The chief of naval operations' newly released 2022 Navigation Plan calls for a large “hybrid fleet” consisting of a mixture of large surface ships, submarines, drones, and unmanned platforms of all kinds. Of greatest significance, perhaps, is the Navigation Plan’s call for a 500-ship fleet—combining manned and unmanned vessels. This is by no means surprising given the pace and scope of Chinese naval expansion.
The use of the term “hybrid” by Chief of Naval Operations Adm. Michael Gilday seems to define the plan, given that it describes the Navy’s growing blend of manned and unmanned ships, which forms an increasingly networked fleet capable of executing dispersed, disaggregated missions across a vast operational envelope.
“The Navy must become a hybrid fleet. Manned, multi-mission platforms will remain at the core of our future fleet, but augmented with new platforms and new capabilities. We will add to our current fleet a host of manned, unmanned and optionally-manned platforms operating under, on, and above the seas,” Gilday writes in the plan.
Gilday’s text is specific on both numbers and a timeline, as it calls for a combined total of 500 manned and unmanned ships of all sizes and configurations capable of conducting a wide mixture of multi-domain operations.
“In the 2040s and beyond, we envision this hybrid fleet to require more than 350 manned ships, about 150 large unmanned surface and subsurface platforms, and approximately 3,000 aircraft,” the plan notes. “As the security environment evolves, we will continue to iteratively refine our capacity goals through force structure assessments, analysis, war-gaming, and experimentation.”
The mixture of manned and unmanned platforms aligns fully with the Navy’s rapid development of a new fleet drone vessels, including Unmanned Surface Vehicles, Medium Unmanned Surface Vehicles, and Large Unmanned Surface Vehicles. The number of current Navy unmanned systems under development, and the pace at which they are evolving, could be described as a drone “explosion.” This is enabled by breakthrough networking technologies that now enable longer-range, more secure, multi-domain communication and data transmission.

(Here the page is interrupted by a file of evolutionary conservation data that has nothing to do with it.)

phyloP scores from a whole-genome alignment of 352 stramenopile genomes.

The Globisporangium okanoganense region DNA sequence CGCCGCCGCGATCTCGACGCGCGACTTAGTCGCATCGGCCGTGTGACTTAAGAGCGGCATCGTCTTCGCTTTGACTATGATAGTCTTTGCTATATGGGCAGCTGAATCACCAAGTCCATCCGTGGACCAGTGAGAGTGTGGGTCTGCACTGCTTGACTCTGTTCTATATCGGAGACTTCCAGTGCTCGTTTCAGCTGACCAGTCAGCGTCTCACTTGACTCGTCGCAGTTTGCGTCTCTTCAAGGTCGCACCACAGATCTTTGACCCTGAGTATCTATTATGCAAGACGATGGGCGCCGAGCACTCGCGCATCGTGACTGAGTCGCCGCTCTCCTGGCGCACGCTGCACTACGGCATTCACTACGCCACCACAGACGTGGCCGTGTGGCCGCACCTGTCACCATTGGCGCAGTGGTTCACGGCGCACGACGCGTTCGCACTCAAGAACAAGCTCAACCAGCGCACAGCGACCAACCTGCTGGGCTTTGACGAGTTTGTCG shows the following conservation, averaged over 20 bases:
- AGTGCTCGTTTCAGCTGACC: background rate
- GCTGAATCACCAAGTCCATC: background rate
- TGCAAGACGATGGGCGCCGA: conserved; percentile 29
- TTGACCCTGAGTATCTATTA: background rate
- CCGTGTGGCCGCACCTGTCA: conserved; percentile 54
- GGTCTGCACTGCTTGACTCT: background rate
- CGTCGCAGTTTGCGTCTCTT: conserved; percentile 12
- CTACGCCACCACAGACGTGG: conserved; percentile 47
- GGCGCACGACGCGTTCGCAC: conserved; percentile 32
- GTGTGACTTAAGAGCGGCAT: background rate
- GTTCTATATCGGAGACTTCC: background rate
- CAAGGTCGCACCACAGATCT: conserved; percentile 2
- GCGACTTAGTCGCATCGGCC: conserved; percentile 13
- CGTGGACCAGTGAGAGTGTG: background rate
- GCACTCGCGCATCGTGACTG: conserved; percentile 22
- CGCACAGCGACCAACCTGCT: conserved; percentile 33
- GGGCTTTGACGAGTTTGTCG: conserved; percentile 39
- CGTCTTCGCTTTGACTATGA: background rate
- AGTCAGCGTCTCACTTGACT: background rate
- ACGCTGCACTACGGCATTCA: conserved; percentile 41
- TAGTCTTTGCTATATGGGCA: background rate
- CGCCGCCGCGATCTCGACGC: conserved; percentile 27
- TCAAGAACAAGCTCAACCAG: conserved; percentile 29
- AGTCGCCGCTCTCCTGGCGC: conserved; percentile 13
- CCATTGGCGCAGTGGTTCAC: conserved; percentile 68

This unmanned expansion, also made possible by rapid advances in networking, information processing, and autonomy, extends well into the undersea realm through a number of current Navy efforts to fast-track drones of all sizes, including small, mine-hunting, semi-autonomous drones, as well as submarine-like drones such as the Large Diameter Unmanned Undersea Vehicle. Emerging networking technologies increasingly enable multi-domain communications, opening up new opportunities for undersea platforms to launch drones capable of approaching the surface and connecting in real-time with surface and air platforms. With these kinds of paradigm-changing tactical possibilities, unmanned systems can increasingly absorb high-risk missions while manned vessels armed with long-range fires conduct command and control at standoff ranges.
Kris Osborn is the defense editor for the National Interest. Osborn previously served at the Pentagon as a Highly Qualified Expert with the Office of the Assistant Secretary of the Army—Acquisition, Logistics & Technology. Osborn has also worked as an anchor and on-air military specialist at national TV networks. He has appeared as a guest military expert on Fox News, MSNBC, The Military Channel, and The History Channel. He also has a Master’s Degree in Comparative Literature from Columbia University.